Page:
Food Additives

Up to 20% of parents report that their children are ‘intolerant’ to food additives such as colourings and preservatives. However, research conducted using ‘blinded’ food challenges (where the child is given a food in which either an additive or a ‘placebo’ is hidden) has found that the rate of hypersensitivity to food additives is much less common – in fact, fewer than 1 in 100 children are thought to have adverse reactions to food additives.

Food additives are substances added to foods, usually to preserve or improve their quality. A number of food additives, both natural and artificial, are reported to cause symptoms in children. These symptoms have included skin rashes, asthma attacks, worsening of eczema, and even anaphylaxis. However, when colourings are given using ‘blinded food challenges’, these reactions are very rare.

Almost all reactions to food additives are non-allergic – that is, they do not involve the immune system (unlike conventional, IgE-mediated food allergy). Sometimes, these reactions may happen because of an inability of the gut to fully digest sugars in what we eat. For example, children who drink a lot of fruit juice often get diarrhoea, as their bodies cannot digest all the fructose sugar in fruit juice. Similarly, many children will develop lactose intolerance after an episode of gastroenteritis; the infection strips away the lining of the gut containing an enzyme called lactase, which is needed to help the body break down lactose, a sugar found in dairy foods. It can take a few weeks for the gut to fully heal, during which the child cannot fully absorb lactose and so develops diarrhoea.

Sometimes, children develop an itchy rash (called urticaria) which may suddenly start a few weeks after a viral infection and persist for many months. This condition is known as chronic urticaria. There is some limited data that about 1 in 3 of these children may experience rash after eating foods containing certain food additives, although this doesn’t happen all the time.

Many foods, such as dried fruits, fruit juice, wine and pickled foods, contain sulphites as a preservative. Some children with asthma can become wheezy after eating these foods, although the effect is almost certainly due to the acid in the stomach reacting with the sulphite, turning it into a gas which can irritate the airway.

In most children, there is very limited evidence for any role of food additives in causing non-allergic food reactions. Reactions may be more common in children with
chronic urticaria, but otherwise there is no reproducible and consistent evidence that additives can cause other symptoms, such as migraine, gut symptoms or aching joints.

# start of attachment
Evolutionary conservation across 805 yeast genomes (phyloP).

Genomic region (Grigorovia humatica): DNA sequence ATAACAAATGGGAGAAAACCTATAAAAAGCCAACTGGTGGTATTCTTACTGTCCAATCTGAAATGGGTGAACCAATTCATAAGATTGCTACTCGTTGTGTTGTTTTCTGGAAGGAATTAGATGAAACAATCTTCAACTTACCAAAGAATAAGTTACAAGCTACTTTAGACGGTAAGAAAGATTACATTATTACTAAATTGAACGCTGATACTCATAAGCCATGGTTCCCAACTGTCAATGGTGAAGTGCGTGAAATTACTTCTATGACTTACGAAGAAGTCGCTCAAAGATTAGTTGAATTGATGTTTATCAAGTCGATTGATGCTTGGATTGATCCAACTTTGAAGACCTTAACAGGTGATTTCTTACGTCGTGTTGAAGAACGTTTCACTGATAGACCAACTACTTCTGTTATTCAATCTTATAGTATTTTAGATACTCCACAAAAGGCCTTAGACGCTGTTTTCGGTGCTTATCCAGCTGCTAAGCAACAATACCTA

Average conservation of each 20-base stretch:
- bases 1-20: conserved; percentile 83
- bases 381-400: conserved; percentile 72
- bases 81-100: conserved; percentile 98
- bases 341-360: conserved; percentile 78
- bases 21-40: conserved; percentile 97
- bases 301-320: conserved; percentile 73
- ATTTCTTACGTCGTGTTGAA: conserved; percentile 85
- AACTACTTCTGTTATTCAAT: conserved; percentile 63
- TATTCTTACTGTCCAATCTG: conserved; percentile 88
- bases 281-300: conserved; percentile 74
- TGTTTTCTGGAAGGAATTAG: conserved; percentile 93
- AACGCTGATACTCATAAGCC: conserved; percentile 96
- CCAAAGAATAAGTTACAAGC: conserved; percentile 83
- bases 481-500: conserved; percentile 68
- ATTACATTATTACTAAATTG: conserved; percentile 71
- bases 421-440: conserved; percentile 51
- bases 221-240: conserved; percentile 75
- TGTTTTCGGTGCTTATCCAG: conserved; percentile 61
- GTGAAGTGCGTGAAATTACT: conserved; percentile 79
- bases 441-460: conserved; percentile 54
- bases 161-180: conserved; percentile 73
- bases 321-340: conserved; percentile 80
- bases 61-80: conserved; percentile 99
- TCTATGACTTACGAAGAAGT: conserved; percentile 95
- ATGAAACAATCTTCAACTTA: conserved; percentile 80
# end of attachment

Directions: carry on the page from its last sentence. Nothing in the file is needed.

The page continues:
Food Additives and Hyperactivity

Many parents are concerned about their child being hyperactive which can cause them to have difficulty concentrating and may result in impulsive behaviours. In fact, hyperactivity may affect between 2% and 5% of children in the UK. There are a number of factors which can affect hyperactive behaviours, including premature birth, genetics and how you bring your child up.

Attention deficit hyperactivity disorder (ADHD) is more than just hyperactive behaviour. It is associated with a specific pattern of behaviour, including reduced attention span and difficulties concentrating, to the extent that they affect the child’s ability to learn and function at home and at school. Children with ADHD often have learning difficulties and behavioural problems.

Since the 1970s, there have been a number of reports of children with ADHD responding to an additive-free diet. A number of studies have been carried out to investigate whether food additives can cause symptoms in children with ADHD, but unfortunately the results have not been consistent and it is difficult to draw firm conclusions.

In 2007, researchers in Southampton published a study which investigated whether children without ADHD developed hyperactive behaviours after eating certain food colourings and preservatives. They found a small increase in hyperactive behaviour with some additives, but results were not consistent.

Unfortunately, we simply do not have enough data to answer the question of whether food additives affect children’s behaviour. Many doctors have suggested that given the relative ease with which colourings and preservatives can be avoided, it may be helpful to trial an additive-free diet in children with hyperactive behaviour to see if there is any change in behaviour. So if your child shows signs of hyperactivity or ADHD, you may wish to avoid giving them the following artificial colours over 4 to 6 weeks to see if things improve:

  • sunset yellow (E110)
  • quinoline yellow (E104)
  • carmoisine (E122)
  • allura red (E129)
  • tartrazine (E102)
  • ponceau 4R (E124)

Since mid-2010, these colourings have been removed from many foods and drinks in the UK. They were previously found in many foods, including soft drinks, sweets, cakes and ice cream. When used in food, they must be listed in the ingredients, and the food label must now have a warning saying that the colour “may have an adverse effect on activity and attention in children”.

It is important to remember that simply taking these additives out of a child’s diet may not improve symptoms. If you think your child does react to additives, then you should speak to your GP or a dietician.


Last updated: March 2012

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